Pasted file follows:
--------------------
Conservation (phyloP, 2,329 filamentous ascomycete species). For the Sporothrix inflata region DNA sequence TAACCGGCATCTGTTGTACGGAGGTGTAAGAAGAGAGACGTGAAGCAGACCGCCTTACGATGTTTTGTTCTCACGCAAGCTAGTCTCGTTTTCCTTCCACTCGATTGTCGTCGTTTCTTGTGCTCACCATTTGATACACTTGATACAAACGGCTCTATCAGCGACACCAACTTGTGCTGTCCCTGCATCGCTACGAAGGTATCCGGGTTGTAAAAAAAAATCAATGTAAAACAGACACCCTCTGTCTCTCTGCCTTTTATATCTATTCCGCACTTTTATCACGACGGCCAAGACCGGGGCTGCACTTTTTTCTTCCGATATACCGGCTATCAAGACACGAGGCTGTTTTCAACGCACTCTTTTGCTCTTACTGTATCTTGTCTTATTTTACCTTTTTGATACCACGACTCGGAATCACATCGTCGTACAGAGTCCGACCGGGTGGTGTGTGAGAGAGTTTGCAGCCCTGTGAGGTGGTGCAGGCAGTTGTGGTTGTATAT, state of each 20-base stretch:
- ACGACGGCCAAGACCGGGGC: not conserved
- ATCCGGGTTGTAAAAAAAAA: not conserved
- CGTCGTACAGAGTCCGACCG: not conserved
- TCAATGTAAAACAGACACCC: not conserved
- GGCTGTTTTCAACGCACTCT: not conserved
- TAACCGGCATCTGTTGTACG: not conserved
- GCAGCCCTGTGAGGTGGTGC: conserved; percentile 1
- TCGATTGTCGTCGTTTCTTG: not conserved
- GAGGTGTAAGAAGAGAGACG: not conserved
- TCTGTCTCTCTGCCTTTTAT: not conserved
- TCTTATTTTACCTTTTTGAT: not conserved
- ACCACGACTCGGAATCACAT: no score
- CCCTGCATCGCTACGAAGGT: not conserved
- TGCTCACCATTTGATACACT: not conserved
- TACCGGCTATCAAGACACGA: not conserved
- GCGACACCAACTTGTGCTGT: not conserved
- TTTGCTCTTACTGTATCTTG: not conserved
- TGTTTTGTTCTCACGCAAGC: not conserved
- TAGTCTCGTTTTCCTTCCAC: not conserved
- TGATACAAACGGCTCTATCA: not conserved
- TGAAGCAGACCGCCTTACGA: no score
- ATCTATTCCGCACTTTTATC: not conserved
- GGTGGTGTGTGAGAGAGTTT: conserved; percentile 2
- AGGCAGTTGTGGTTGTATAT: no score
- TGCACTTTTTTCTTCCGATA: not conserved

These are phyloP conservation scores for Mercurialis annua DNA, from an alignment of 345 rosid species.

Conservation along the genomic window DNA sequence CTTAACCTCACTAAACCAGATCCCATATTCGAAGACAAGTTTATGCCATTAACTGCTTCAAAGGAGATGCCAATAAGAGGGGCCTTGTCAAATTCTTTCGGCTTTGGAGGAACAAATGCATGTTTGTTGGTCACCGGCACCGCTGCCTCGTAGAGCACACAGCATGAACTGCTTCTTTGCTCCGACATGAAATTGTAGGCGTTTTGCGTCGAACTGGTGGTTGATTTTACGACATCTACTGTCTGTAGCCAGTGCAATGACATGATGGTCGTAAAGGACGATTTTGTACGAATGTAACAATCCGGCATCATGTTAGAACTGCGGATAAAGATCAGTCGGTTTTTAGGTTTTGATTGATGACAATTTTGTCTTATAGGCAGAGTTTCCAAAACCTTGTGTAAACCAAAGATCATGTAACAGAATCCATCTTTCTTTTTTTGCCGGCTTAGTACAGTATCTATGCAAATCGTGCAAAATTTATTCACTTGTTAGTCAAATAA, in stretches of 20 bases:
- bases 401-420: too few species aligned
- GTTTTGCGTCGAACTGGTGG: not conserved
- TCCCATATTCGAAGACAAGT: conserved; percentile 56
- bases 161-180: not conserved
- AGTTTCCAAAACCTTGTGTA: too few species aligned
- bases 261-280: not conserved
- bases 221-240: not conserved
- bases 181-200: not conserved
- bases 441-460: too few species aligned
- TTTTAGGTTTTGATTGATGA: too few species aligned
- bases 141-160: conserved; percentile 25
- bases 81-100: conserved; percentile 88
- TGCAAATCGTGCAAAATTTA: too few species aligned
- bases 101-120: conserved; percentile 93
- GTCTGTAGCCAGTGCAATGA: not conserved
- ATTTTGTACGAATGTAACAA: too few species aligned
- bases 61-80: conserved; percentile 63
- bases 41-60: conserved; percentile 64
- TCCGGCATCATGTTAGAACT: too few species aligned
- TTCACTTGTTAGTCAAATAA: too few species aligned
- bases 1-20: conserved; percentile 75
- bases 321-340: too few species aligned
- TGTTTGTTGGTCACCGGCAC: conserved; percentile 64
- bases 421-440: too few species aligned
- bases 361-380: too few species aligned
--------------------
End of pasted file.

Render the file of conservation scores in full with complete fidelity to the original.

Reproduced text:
Conservation (phyloP, 2,329 filamentous ascomycete species). For the Sporothrix inflata region DNA sequence TAACCGGCATCTGTTGTACGGAGGTGTAAGAAGAGAGACGTGAAGCAGACCGCCTTACGATGTTTTGTTCTCACGCAAGCTAGTCTCGTTTTCCTTCCACTCGATTGTCGTCGTTTCTTGTGCTCACCATTTGATACACTTGATACAAACGGCTCTATCAGCGACACCAACTTGTGCTGTCCCTGCATCGCTACGAAGGTATCCGGGTTGTAAAAAAAAATCAATGTAAAACAGACACCCTCTGTCTCTCTGCCTTTTATATCTATTCCGCACTTTTATCACGACGGCCAAGACCGGGGCTGCACTTTTTTCTTCCGATATACCGGCTATCAAGACACGAGGCTGTTTTCAACGCACTCTTTTGCTCTTACTGTATCTTGTCTTATTTTACCTTTTTGATACCACGACTCGGAATCACATCGTCGTACAGAGTCCGACCGGGTGGTGTGTGAGAGAGTTTGCAGCCCTGTGAGGTGGTGCAGGCAGTTGTGGTTGTATAT, state of each 20-base stretch:
- ACGACGGCCAAGACCGGGGC: not conserved
- ATCCGGGTTGTAAAAAAAAA: not conserved
- CGTCGTACAGAGTCCGACCG: not conserved
- TCAATGTAAAACAGACACCC: not conserved
- GGCTGTTTTCAACGCACTCT: not conserved
- TAACCGGCATCTGTTGTACG: not conserved
- GCAGCCCTGTGAGGTGGTGC: conserved; percentile 1
- TCGATTGTCGTCGTTTCTTG: not conserved
- GAGGTGTAAGAAGAGAGACG: not conserved
- TCTGTCTCTCTGCCTTTTAT: not conserved
- TCTTATTTTACCTTTTTGAT: not conserved
- ACCACGACTCGGAATCACAT: no score
- CCCTGCATCGCTACGAAGGT: not conserved
- TGCTCACCATTTGATACACT: not conserved
- TACCGGCTATCAAGACACGA: not conserved
- GCGACACCAACTTGTGCTGT: not conserved
- TTTGCTCTTACTGTATCTTG: not conserved
- TGTTTTGTTCTCACGCAAGC: not conserved
- TAGTCTCGTTTTCCTTCCAC: not conserved
- TGATACAAACGGCTCTATCA: not conserved
- TGAAGCAGACCGCCTTACGA: no score
- ATCTATTCCGCACTTTTATC: not conserved
- GGTGGTGTGTGAGAGAGTTT: conserved; percentile 2
- AGGCAGTTGTGGTTGTATAT: no score
- TGCACTTTTTTCTTCCGATA: not conserved

These are phyloP conservation scores for Mercurialis annua DNA, from an alignment of 345 rosid species.

Conservation along the genomic window DNA sequence CTTAACCTCACTAAACCAGATCCCATATTCGAAGACAAGTTTATGCCATTAACTGCTTCAAAGGAGATGCCAATAAGAGGGGCCTTGTCAAATTCTTTCGGCTTTGGAGGAACAAATGCATGTTTGTTGGTCACCGGCACCGCTGCCTCGTAGAGCACACAGCATGAACTGCTTCTTTGCTCCGACATGAAATTGTAGGCGTTTTGCGTCGAACTGGTGGTTGATTTTACGACATCTACTGTCTGTAGCCAGTGCAATGACATGATGGTCGTAAAGGACGATTTTGTACGAATGTAACAATCCGGCATCATGTTAGAACTGCGGATAAAGATCAGTCGGTTTTTAGGTTTTGATTGATGACAATTTTGTCTTATAGGCAGAGTTTCCAAAACCTTGTGTAAACCAAAGATCATGTAACAGAATCCATCTTTCTTTTTTTGCCGGCTTAGTACAGTATCTATGCAAATCGTGCAAAATTTATTCACTTGTTAGTCAAATAA, in stretches of 20 bases:
- bases 401-420: too few species aligned
- GTTTTGCGTCGAACTGGTGG: not conserved
- TCCCATATTCGAAGACAAGT: conserved; percentile 56
- bases 161-180: not conserved
- AGTTTCCAAAACCTTGTGTA: too few species aligned
- bases 261-280: not conserved
- bases 221-240: not conserved
- bases 181-200: not conserved
- bases 441-460: too few species aligned
- TTTTAGGTTTTGATTGATGA: too few species aligned
- bases 141-160: conserved; percentile 25
- bases 81-100: conserved; percentile 88
- TGCAAATCGTGCAAAATTTA: too few species aligned
- bases 101-120: conserved; percentile 93
- GTCTGTAGCCAGTGCAATGA: not conserved
- ATTTTGTACGAATGTAACAA: too few species aligned
- bases 61-80: conserved; percentile 63
- bases 41-60: conserved; percentile 64
- TCCGGCATCATGTTAGAACT: too few species aligned
- TTCACTTGTTAGTCAAATAA: too few species aligned
- bases 1-20: conserved; percentile 75
- bases 321-340: too few species aligned
- TGTTTGTTGGTCACCGGCAC: conserved; percentile 64
- bases 421-440: too few species aligned
- bases 361-380: too few species aligned